Cu3086 Lead and Manage Group Living for Adults

UNIT15     Lead and Manage Group Living for Adults
Unit 15 1-1
In 1972 Wolfensberger proposed a more enhanced definition of normalisation which he defined as:
"Utilization of means which are as culturally normative as possible, in order to establish and/or maintain personal behaviours and characteristics which are as culturally normative as possible." (Wolfensberger 1972:28).
Wolfensberger subsequently replaced the term 'normalisation' with the concept of 'Social Role Valorisation', (SRV) which he is defined as: "The application of what science can tell us about the enablement, establishment, enhancement, maintenance, and/or defence of valued social roles for people." (Wolfensberger, 1995).
Wolfensberger claims his theory of Normalisation/SRV rests on a solid foundation of well-established social and behavioural science theory. (Wolfensberger, 1983). It incorporates multiple bodies of inquiry such as, the sociology of deviancy; learning theory; role theory; the function and power of social imagery; mind-sets and expectancies, the social and psychological process involved in unconsciousness; and group dynamics. (Osburn, 1998)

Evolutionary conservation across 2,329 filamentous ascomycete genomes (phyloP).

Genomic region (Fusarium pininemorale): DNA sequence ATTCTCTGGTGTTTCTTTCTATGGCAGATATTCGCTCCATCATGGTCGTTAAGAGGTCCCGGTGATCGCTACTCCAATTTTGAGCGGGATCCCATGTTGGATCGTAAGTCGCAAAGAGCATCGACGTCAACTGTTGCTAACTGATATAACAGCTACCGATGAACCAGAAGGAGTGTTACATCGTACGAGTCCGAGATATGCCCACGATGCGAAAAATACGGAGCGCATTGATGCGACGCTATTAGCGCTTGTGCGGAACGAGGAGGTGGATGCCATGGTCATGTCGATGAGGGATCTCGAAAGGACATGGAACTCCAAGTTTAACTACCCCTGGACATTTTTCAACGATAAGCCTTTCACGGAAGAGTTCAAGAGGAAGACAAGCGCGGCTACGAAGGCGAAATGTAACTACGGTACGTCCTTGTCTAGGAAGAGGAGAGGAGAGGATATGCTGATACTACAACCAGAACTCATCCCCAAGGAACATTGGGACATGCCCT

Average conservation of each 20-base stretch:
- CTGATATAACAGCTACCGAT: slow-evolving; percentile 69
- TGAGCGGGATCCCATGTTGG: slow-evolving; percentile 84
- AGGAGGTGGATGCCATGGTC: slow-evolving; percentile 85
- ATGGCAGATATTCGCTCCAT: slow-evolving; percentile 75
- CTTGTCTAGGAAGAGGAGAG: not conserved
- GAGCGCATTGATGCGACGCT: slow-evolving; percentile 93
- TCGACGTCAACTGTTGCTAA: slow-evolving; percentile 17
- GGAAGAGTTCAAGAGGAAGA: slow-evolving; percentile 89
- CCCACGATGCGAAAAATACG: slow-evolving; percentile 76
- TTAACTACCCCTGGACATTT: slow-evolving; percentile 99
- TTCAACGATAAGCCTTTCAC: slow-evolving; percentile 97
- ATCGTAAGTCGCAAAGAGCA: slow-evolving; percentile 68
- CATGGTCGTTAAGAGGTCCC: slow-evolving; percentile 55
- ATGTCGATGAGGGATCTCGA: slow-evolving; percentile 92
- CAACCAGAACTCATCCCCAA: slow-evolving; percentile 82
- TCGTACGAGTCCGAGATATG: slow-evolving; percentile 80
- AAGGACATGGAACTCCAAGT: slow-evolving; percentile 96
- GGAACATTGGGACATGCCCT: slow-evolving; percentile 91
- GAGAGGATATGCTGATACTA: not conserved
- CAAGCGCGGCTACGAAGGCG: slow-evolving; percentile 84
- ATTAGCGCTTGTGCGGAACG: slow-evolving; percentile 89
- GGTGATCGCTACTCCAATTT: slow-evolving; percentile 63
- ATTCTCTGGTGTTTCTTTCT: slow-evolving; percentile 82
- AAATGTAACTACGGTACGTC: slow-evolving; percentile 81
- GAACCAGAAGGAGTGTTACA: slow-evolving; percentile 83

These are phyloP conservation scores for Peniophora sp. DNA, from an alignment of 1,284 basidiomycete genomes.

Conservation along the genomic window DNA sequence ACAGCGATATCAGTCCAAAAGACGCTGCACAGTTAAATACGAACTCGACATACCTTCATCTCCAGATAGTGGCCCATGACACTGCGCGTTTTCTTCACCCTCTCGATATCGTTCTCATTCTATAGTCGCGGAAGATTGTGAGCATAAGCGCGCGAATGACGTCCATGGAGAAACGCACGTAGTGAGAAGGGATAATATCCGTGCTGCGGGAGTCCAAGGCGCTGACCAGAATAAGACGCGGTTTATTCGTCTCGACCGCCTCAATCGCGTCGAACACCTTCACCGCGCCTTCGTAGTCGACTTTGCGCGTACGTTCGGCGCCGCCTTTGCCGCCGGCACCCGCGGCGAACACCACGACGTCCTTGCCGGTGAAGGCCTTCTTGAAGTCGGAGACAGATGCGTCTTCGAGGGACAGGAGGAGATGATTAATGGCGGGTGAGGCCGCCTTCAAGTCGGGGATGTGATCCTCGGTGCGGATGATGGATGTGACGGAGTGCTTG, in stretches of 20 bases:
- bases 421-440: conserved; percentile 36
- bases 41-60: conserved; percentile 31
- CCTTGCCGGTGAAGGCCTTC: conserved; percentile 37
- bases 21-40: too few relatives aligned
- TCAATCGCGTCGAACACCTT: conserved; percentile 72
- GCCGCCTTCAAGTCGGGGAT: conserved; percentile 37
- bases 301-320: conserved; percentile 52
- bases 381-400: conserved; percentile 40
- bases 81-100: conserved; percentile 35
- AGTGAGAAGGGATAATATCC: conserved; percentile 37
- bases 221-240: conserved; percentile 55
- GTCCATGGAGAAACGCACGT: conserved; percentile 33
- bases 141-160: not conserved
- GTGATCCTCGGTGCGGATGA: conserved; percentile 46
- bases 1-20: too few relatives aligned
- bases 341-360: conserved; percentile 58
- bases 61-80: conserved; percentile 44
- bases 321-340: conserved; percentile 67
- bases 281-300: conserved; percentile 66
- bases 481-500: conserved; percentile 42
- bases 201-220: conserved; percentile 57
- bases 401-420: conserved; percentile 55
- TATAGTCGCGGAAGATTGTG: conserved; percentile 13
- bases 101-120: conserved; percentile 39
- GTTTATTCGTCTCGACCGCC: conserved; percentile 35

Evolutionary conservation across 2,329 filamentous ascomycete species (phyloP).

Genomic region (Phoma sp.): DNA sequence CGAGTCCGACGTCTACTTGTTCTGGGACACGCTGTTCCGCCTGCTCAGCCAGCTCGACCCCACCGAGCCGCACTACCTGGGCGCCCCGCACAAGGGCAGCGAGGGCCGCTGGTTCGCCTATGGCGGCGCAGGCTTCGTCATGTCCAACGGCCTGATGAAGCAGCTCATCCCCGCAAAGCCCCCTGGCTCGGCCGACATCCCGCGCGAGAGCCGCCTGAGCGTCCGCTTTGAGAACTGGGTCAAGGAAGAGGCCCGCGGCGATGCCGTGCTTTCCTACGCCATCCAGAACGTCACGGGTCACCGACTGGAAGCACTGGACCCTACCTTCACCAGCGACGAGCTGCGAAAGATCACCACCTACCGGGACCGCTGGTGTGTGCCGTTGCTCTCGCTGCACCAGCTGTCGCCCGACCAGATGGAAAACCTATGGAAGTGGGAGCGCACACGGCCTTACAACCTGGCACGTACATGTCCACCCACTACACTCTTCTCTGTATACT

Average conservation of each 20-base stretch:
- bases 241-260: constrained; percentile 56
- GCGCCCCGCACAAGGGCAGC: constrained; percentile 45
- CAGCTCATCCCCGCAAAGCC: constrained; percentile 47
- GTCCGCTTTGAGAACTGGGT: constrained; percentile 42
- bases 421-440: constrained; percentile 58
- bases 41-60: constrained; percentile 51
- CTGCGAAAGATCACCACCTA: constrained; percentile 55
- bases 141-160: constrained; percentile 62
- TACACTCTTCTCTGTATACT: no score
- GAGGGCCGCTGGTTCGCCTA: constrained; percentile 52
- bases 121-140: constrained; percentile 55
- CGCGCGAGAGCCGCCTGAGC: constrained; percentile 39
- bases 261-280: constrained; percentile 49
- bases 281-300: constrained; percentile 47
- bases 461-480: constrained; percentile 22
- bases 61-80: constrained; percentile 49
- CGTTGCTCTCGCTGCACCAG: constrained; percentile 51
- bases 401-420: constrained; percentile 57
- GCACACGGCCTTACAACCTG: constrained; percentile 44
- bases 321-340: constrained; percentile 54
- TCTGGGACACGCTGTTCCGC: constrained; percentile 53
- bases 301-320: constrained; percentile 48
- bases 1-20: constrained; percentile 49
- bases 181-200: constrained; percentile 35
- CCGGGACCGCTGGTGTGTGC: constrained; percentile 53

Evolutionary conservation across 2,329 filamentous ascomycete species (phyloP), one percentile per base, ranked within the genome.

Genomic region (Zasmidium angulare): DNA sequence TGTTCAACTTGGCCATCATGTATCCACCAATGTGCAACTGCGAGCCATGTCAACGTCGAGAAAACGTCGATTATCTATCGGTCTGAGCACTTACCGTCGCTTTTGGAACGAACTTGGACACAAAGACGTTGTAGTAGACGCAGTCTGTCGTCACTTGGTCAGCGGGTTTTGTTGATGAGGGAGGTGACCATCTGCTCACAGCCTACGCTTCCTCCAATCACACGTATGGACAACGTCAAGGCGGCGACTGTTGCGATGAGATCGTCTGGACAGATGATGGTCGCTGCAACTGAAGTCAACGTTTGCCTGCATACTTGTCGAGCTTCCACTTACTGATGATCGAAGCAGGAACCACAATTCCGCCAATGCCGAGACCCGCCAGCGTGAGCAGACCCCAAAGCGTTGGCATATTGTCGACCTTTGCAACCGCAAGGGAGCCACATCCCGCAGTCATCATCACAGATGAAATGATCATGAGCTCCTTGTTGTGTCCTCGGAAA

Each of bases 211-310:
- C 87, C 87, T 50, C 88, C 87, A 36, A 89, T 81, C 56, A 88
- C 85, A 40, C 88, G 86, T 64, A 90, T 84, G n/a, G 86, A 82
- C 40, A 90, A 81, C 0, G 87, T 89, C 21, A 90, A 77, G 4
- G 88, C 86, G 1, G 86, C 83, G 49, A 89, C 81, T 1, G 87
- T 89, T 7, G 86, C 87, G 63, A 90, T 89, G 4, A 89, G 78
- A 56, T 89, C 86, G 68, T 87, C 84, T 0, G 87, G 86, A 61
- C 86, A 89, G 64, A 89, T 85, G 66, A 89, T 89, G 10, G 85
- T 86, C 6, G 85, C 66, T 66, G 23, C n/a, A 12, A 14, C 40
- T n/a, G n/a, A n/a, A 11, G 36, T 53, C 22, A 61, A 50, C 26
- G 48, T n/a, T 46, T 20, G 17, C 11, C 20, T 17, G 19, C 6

Wolfensberger and Tullman (1989) break the normalisation theory into seven major core themes, which serves to aid the understanding of it, as follows:
1. The role of unconscious in human services: This is concerned with the unconscious negative dynamics pertaining to human services that contribute to the devaluation of particular groups of people in society. The techniques of 'Program Analysis of Service Systems' (PASS) (Wolfensberger and Glenn, 1978) and Program Analysis of Service System's Implementation of Normalisation goals (PASSING) (Wolfensberger and Thomas 1983) are proposed by their authors as suitable for assessing how far services enhance service users social image and the personal competence.
I have decided to combine the following two core themes to show...